Wednesday, May 13, 2009
Today I determined to find a flash drive so I could update my blog. I had seen a store near the sea yesterday that looked promising. When I mentioned this to Demetrios, he said he planned to spend the morning in the park by the sea where we were yesterday. So we walked there together.
Passing the Synagogue and its school, we saw children in the playground, for I think the first time. A tall man in a blue uniform was guarding them. I won’t go so far as to say he was armed, because I only glanced at him, but I have the impression he was. Oh, my! To the best of my knowledge, Jews in Thessaloniki have lived in peace since the end of World War II, so this strikes me as a bit overdone, if indeed that man is armed.
“Shall we stop on the way and see the kitties?” asked Demetrios, with sparkling eyes.
The man in the shop told us the mother was out for a walk, so it was a good time, but we should come any time. Sure; he’s hoping we’ll adopt one of them. I must say, that little calico is adorable, and so is one of her sisters, a white cat with tabby saddle and crown. And we definitely would adopt at least one of them, if we didn’t already have two cats in the States.
Demetrios then went his way and I went mine, heading off to the supermarket in search of makeup.
Almost nobody here over about 40 wears makeup. I thought of giving it up myself, but I have acne rosacea, which means a too-ruddy complexion, and it needs toning down. So I need some. Today I discovered one reason people don’t wear it: a little tube of ordinary Maybelline foundation costs almost 17 Euros! “Maybelline of New York,” it’s called here. What a rip-off.
I didn’t have 17 Euros on me, so I went to the check-out without that item. And that’s where I encountered yet another rip-off technique.
I had just gotten in line when a man and young boy gave me a look I thought meant, “May we go ahead of you?”
“I only have two items,” said the man. That’s how many I had, too, but I nodded and gestured for him to step in front of me.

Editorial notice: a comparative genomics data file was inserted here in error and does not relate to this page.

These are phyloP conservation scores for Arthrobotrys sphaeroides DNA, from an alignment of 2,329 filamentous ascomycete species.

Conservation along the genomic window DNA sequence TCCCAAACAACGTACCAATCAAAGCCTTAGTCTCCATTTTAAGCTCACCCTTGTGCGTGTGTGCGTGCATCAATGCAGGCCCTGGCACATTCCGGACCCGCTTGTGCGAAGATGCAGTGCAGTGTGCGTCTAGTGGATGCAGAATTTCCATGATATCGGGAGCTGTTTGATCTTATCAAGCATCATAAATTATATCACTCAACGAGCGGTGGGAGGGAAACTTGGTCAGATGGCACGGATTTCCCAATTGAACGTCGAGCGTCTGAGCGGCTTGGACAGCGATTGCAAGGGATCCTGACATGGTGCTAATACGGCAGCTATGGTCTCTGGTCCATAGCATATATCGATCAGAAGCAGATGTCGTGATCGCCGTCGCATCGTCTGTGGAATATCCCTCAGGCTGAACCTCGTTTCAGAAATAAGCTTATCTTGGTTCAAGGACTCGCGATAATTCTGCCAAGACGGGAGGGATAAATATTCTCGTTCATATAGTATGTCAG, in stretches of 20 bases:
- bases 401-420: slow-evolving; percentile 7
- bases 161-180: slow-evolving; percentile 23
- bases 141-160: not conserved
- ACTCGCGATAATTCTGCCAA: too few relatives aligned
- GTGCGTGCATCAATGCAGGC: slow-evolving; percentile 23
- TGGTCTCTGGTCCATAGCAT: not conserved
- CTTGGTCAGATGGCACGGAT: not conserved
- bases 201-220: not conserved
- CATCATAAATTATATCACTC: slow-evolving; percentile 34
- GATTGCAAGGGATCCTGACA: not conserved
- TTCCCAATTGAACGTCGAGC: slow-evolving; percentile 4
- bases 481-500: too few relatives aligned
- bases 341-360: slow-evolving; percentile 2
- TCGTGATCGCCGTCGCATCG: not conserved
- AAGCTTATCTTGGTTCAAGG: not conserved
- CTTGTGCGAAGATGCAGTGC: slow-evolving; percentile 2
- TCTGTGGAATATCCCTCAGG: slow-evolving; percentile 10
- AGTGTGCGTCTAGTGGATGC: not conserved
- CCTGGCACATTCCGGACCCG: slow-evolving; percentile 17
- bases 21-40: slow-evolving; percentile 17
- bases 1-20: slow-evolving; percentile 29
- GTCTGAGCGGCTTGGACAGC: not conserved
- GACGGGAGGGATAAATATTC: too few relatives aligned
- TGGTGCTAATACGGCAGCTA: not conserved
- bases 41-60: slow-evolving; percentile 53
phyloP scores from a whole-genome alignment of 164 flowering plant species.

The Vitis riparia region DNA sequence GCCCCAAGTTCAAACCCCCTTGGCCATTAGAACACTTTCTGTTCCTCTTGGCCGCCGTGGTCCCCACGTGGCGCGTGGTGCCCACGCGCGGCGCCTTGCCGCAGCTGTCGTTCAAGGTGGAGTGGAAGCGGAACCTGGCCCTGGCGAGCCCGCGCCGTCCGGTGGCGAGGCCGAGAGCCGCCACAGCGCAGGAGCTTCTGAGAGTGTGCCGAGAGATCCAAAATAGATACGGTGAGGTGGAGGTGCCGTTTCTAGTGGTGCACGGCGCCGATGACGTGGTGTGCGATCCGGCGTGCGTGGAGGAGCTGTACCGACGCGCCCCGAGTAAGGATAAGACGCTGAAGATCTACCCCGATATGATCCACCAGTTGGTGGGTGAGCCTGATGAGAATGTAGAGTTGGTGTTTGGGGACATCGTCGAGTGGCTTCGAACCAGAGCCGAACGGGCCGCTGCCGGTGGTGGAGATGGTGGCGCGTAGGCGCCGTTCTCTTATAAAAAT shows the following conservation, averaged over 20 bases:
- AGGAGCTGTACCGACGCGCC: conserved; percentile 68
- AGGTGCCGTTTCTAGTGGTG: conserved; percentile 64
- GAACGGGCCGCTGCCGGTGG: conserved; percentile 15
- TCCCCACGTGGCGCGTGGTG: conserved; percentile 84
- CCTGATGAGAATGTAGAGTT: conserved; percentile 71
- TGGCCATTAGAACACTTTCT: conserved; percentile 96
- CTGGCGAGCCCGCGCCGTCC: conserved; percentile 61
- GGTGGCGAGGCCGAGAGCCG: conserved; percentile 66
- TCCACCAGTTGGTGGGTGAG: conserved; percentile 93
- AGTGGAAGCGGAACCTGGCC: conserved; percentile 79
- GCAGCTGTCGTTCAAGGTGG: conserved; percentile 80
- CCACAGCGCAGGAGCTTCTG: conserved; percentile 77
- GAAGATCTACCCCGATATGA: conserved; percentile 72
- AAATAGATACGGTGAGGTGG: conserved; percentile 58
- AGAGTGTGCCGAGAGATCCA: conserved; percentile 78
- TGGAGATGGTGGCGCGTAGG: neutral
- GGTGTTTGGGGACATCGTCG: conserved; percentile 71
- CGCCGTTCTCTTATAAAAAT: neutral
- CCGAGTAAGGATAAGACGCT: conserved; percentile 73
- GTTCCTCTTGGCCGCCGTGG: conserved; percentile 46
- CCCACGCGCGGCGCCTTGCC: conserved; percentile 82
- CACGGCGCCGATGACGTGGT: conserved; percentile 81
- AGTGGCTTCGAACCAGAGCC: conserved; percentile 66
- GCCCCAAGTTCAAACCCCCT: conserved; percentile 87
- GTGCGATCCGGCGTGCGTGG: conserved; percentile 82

“I’m sorry,” he said, repeatedly.
“It’s alright,” I kept replying. “No problem.”
“I’m Roumanian.” (I think that’s what he said; either that or “I’m Romi,” Gypsy.)
I smiled, without replying.
He began “helping” me by unloading my items, which he placed on the counter next to his. That’s when alarm bells began ringing in my head. Their volume increased when the man stepped three paces forward, as though he had already gone through the check-out.
I instantly made two decisions. I don’t know whether they were good ones (and you are welcome to supply your opinion), but the time I had to think was short. I decided (1) I would give the man the money he needed, and (2) his getting it this way was not on the program. I picked up my two items and moved to the next check-out.
“Five Euros,” I heard the cashier tell the man.
He emptied his pockets and gave her change amounting to about one. She said she couldn’t accept less than the set price. So a rather noisy debate followed. At one point he looked around, spotted me, and said to the cashier, “Oh, there she is, there’s the lady…” but I kept my head down and my eyes averted and the cashier understood.
Meanwhile I was paying my money and was getting ready to hand him five Euros, when the lady in front of me, still bagging her groceries, beat me to it.
I suppose the man knew somebody would do that. Maybe he does this regularly.
On my way home, I passed a low balcony upon which was lying a mini poodle, or at least I thought that shaggy thing must be a poodle under all that mass of not-so-white hair. Her head and paws were sticking out through the balcony railing, so I reached up and petted her. “What a good doggie you are!” I said, in Greek of course, so she could understand me. She seemed to like that.
An elderly gentleman stopped and made some rather lengthy but obviously friendly comment about the dog that I couldn’t understand; perhaps he was her owner.
Later, in the evening, Demetrios and I passed that balcony again on our way home from having spent the afternoon in the park by the sea, and the dog was in the same spot, but hardly recognizable: she was clean and most of her hair was short. Her poodle nose was revealed to be long and slender and elegant, as a poodle’s should be; her newly-brushed ears were long and silky. There were ribbons above the ears and there was polish on the toenails, er, that is, claws. There was a pom-pom at the end of her long tail. (Poodles’ tails here are left their natural length.) I hardly dared touch her, she was so gorgeous. She even smelled sweet.
We took a pair of Demetrios’ shoes to the cobbler this afternoon, whose shop is around a corner from where we live. He said he couldn’t replace the soles, which have holes in them, but he could cover them up with a new layer.
“How much?” asked Demetrios.
Involuntarily, Demetrios laughed, and the man immediately began justifying this cost. He never realized Demetrios had laughed at how LOW the price was.
The shoes will be ready on Monday.
Monday, May 18, 2009
Wednesday, May 13, 2009